Rats in the studies were exposed to radiation nine hours a day for two years — far longer even than heavy users of cell phones. The exposures started before birth and continued until they were about 2 years old.  2 to 3 percent of the male rats exposed to the radiation developed malignant gliomas, a deadly brain cancer, compared to none in a control group that received no radiation. Many epidemiologists see no overall rise in the incidence of gliomas in the human population. The study also found that about 5 to 7 percent of the male rats exposed to the highest level of radiation developed certain heart tumors, called malignant schwannomas, compared to none in the control group. Malignant schwannomas are similar to acoustic neuromas, benign tumors that can develop in people, in the nerve that connects the ear to the brain. The rats were exposed to radiation at a frequency of 900 megahertz — typical of the second generation of cellphones that prevailed in the 1990s, when the study was first conceived.

Current cellphones represent a fourth generation, known as 4G, and 5G phones are expected to debut around 2020. They employ much higher frequencies, and these radio waves are far less successful at penetrating the bodies of humans and rats. See the article in the New York Times on the study https://www.nytimes.com/2018/11/01/health/cellphone-radiation-cancer.html .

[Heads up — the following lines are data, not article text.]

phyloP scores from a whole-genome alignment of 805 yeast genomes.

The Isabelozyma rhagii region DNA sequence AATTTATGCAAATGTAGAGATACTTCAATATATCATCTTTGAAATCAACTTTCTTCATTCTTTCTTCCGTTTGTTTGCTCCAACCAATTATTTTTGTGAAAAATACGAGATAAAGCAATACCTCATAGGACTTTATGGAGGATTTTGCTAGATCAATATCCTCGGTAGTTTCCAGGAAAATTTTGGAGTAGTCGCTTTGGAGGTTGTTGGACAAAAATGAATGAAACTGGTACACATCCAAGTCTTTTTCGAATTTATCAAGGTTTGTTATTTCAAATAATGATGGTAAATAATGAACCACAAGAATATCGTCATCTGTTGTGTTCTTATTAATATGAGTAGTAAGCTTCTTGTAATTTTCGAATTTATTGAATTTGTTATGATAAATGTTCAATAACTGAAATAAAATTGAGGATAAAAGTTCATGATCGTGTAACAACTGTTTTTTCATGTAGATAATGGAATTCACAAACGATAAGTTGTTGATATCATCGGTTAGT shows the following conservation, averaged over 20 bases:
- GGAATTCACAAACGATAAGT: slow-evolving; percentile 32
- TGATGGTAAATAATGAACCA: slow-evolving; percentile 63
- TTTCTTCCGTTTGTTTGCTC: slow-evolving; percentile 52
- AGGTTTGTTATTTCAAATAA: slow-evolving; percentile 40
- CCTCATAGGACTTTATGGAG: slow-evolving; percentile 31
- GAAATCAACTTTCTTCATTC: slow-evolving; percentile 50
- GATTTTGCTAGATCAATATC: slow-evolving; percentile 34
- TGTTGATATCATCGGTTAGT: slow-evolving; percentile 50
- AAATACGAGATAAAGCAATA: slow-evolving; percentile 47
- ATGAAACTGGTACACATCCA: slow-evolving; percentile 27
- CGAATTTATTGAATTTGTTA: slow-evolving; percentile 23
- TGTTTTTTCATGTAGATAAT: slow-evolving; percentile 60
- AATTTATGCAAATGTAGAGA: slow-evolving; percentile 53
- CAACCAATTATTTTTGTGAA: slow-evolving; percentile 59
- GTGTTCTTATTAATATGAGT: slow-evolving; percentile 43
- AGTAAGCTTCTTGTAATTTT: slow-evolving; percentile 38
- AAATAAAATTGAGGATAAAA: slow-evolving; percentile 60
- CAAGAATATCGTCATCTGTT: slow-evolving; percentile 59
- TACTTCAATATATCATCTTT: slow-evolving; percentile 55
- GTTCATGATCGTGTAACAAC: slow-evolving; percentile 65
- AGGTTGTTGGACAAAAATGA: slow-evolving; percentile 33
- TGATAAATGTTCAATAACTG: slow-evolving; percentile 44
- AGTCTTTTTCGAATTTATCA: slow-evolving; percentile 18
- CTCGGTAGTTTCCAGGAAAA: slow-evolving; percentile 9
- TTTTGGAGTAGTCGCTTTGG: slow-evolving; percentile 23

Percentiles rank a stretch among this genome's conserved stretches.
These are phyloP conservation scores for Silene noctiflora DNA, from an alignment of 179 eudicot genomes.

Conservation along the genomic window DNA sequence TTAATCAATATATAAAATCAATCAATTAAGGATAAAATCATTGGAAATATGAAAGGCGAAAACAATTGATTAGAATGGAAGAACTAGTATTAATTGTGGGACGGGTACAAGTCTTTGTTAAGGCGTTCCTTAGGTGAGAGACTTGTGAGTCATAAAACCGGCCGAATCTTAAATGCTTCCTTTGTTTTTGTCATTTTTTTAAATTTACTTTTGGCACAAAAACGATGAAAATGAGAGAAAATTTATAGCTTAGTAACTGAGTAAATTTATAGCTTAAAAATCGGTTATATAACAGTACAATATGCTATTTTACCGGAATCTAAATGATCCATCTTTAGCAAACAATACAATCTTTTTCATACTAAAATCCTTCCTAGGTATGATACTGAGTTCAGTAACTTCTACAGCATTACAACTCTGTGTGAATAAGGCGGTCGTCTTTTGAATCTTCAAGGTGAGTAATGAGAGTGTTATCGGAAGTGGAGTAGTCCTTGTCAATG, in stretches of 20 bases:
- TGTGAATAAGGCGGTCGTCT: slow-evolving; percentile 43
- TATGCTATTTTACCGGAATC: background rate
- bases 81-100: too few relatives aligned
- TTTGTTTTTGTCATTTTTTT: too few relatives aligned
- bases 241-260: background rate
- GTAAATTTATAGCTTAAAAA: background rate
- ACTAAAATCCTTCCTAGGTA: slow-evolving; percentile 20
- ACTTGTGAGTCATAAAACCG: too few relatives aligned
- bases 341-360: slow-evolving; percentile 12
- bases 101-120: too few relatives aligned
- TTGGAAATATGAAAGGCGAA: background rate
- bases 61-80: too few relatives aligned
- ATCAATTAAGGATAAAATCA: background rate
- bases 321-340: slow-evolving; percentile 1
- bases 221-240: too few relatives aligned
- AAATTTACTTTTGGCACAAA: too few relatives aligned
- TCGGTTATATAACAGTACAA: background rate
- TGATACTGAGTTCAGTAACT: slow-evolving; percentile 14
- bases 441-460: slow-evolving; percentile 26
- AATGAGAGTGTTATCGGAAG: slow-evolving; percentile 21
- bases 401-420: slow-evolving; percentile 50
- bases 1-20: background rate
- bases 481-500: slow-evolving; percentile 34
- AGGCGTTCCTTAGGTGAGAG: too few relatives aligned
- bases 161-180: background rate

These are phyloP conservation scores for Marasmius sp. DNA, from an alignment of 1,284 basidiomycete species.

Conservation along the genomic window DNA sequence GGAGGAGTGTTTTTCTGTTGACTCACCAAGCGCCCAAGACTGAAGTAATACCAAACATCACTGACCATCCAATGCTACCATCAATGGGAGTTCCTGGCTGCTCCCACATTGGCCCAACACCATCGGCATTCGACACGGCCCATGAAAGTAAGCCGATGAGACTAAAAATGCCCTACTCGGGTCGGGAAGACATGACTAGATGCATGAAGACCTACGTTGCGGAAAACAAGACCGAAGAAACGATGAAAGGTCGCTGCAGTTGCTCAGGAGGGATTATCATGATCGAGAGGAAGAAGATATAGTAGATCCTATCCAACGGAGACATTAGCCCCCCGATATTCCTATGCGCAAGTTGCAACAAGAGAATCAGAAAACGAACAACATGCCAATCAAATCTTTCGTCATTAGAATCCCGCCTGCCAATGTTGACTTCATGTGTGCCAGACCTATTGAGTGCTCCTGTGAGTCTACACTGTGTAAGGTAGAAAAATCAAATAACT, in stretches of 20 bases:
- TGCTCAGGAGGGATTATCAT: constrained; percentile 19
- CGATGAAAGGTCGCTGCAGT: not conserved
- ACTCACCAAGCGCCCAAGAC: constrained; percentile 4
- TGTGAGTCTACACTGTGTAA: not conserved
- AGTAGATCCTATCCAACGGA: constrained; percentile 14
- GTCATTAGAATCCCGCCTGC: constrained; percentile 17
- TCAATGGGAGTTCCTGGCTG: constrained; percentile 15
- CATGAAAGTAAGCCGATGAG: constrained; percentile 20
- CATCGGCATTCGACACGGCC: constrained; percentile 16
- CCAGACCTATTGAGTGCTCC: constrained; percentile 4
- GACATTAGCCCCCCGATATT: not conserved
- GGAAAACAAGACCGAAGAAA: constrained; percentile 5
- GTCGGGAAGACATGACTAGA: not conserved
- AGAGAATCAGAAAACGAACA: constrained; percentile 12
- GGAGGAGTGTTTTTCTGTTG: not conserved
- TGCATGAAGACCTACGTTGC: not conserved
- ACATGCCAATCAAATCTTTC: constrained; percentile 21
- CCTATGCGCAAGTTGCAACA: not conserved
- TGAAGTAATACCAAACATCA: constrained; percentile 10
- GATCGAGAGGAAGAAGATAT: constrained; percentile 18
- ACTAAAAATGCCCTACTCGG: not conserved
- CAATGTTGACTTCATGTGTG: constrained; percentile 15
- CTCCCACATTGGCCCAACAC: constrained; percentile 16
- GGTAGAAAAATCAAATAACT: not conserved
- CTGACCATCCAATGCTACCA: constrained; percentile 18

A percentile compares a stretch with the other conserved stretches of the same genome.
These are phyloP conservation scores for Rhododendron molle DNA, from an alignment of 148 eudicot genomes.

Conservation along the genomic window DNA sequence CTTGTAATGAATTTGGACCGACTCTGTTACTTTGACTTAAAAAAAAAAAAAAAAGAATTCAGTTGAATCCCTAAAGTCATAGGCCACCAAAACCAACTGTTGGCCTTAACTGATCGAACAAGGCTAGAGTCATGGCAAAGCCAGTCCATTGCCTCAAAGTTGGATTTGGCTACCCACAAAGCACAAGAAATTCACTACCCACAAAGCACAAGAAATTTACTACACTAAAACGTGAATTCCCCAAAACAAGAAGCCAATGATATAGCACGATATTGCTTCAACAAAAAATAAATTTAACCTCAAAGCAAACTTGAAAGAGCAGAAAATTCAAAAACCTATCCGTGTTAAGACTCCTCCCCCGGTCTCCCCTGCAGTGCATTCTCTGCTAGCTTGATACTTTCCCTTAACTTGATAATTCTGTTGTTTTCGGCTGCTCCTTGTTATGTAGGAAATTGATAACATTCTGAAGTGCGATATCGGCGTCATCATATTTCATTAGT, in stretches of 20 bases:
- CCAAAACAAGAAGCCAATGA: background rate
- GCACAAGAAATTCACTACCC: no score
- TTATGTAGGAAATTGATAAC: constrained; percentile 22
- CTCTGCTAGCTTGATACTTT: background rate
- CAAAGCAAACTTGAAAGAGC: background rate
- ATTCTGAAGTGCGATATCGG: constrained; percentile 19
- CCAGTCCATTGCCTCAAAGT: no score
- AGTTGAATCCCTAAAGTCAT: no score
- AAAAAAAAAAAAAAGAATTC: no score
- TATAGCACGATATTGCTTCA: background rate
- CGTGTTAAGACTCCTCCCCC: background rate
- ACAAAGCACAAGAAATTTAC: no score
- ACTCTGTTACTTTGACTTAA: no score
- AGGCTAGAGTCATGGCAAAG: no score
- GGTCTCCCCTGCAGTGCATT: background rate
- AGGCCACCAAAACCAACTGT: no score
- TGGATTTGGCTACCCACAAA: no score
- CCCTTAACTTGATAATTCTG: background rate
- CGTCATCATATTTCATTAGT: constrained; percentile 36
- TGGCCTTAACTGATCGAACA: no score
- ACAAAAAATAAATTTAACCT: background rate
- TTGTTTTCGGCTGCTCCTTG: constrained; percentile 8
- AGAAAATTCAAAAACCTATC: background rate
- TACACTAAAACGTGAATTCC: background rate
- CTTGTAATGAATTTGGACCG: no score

New York’s Attorney General has filed a major lawsuit against Harris Jewelry for engaging in false and deceptive practices and illegal lending in the financing of jewelry sales to active duty servicemembers.  The company has retail stores near and on military bases around the country and the AG says they marked up jewelry between 600 and 1,000% over wholesale and then added 14.99% interest. As we allege, Harris Jewelry used servicemembers as pawns in a predatory scheme,” said Attorney General Underwood. “My office will not tolerate companies that seek to take advantage of New Yorkers in order to line their own pockets.”